The Path Was Steep And Slippery;
Deep Gorges Appear On Each Side Of It, Leaving But A Narrow Path Along
Certain spurs of the sierra for the traveler; but we accomplished the ascent
in an hour, and when there, found
We had just got on to a table-land
similar to that we had left before we entered the great Quango valley.
We had come among lofty trees again. One of these, bearing a fruit
about the size of a thirty-two pounder, is named Mononga-zambi.
We took a glance back to this valley, which equals that of the Mississippi
in fertility, and thought of the vast mass of material which had been
scooped out and carried away in its formation. This naturally
led to reflection on the countless ages required for the previous
formation and deposition of that same material (clay shale),
then of the rocks, whose abrasion formed THAT, until the mind grew giddy
in attempting to ascend the steps which lead up through
a portion of the eternity before man. The different epochs of geology
are like landmarks in that otherwise shoreless sea. Our own epoch,
or creation, is but another added to the number of that wonderful series
which presents a grand display of the mighty power of God:
every stage of progress in the earth and its habitants is such a display.
So far from this science having any tendency to make men undervalue
the power or love of God, it leads to the probability
that the exhibition of mercy we have in the gift of his Son
may possibly not be the only manifestation of grace which has taken place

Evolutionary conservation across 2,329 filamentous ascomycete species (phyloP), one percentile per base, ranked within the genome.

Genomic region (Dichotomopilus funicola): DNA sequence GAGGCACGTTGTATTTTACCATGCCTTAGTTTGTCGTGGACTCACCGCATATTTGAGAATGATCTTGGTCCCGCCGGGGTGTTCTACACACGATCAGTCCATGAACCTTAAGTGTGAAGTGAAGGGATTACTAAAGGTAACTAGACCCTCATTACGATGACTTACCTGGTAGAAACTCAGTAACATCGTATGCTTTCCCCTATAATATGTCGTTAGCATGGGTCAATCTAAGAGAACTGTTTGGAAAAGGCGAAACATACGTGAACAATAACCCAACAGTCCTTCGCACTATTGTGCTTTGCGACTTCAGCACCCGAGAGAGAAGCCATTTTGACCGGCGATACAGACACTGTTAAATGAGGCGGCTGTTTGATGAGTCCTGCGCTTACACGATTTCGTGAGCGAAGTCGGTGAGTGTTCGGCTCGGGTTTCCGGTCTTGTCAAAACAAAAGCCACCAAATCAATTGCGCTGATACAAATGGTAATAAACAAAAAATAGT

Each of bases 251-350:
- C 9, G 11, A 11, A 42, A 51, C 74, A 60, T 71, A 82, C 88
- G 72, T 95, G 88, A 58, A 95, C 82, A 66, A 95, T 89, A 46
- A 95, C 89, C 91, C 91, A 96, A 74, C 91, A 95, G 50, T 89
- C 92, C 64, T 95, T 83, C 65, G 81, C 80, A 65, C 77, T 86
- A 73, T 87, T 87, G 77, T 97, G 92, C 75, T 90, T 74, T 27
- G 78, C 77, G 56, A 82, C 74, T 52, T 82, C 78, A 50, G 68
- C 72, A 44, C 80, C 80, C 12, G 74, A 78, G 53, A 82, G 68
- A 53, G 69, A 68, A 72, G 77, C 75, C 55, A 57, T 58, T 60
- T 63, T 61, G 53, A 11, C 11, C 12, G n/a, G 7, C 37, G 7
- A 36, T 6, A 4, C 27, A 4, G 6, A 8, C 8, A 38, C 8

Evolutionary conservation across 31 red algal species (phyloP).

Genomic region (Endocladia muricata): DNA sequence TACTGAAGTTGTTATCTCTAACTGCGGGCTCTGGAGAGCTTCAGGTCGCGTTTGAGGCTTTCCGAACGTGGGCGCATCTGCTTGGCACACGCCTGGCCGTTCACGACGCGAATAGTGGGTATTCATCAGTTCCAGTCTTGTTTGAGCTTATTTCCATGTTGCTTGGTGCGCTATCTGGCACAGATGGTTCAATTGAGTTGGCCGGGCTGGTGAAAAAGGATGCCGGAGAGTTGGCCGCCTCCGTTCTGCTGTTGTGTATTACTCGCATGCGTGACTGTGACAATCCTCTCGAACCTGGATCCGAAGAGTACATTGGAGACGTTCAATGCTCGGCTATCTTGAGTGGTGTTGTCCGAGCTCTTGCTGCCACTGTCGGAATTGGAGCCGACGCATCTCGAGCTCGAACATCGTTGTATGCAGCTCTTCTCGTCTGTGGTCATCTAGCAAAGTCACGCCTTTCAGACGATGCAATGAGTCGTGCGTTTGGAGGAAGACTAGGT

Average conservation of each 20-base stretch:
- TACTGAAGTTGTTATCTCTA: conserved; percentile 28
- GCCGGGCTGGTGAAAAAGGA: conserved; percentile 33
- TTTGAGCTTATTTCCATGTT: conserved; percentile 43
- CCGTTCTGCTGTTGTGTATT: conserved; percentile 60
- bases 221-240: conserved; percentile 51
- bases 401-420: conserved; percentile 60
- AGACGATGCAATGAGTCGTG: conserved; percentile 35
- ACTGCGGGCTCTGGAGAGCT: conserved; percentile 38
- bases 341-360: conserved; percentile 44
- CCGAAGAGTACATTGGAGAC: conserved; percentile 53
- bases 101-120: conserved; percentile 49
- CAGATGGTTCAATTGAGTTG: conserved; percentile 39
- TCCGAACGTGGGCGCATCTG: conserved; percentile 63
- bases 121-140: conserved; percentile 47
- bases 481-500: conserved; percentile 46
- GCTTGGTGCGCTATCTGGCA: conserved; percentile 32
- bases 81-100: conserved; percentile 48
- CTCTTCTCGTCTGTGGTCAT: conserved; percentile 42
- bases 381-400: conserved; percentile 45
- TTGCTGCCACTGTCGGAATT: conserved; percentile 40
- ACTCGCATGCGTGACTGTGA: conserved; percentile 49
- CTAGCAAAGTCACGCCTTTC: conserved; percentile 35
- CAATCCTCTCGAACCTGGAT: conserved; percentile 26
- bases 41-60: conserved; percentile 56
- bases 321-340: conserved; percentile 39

in the countless ages during which works of creation have been going on.
Situated a few miles from the edge of the descent, we found
the village of Tala Mungongo, and were kindly accommodated with
a house to sleep in, which was very welcome, as we were all both wet and cold.
We found that the greater altitude and the approach of winter
lowered the temperature so much that many of my men suffered severely
from colds. At this, as at several other Portuguese stations,
they have been provident enough to erect travelers' houses
on the same principle as khans or caravanserais of the East.
They are built of the usual wattle and daub, and have benches of rods
for the wayfarer to make his bed on; also chairs, and a table,
and a large jar of water. These benches, though far from luxurious couches,
were better than the ground under the rotten fragments of my gipsy-tent,
for we had still showers occasionally, and the dews were very heavy.
I continued to use them for the sake of the shelter they afforded,
until I found that they were lodgings also for certain
27TH. Five hours' ride through a pleasant country of forest and meadow,
like those of Londa, brought us to a village of Basongo, a tribe living
in subjection to the Portuguese.
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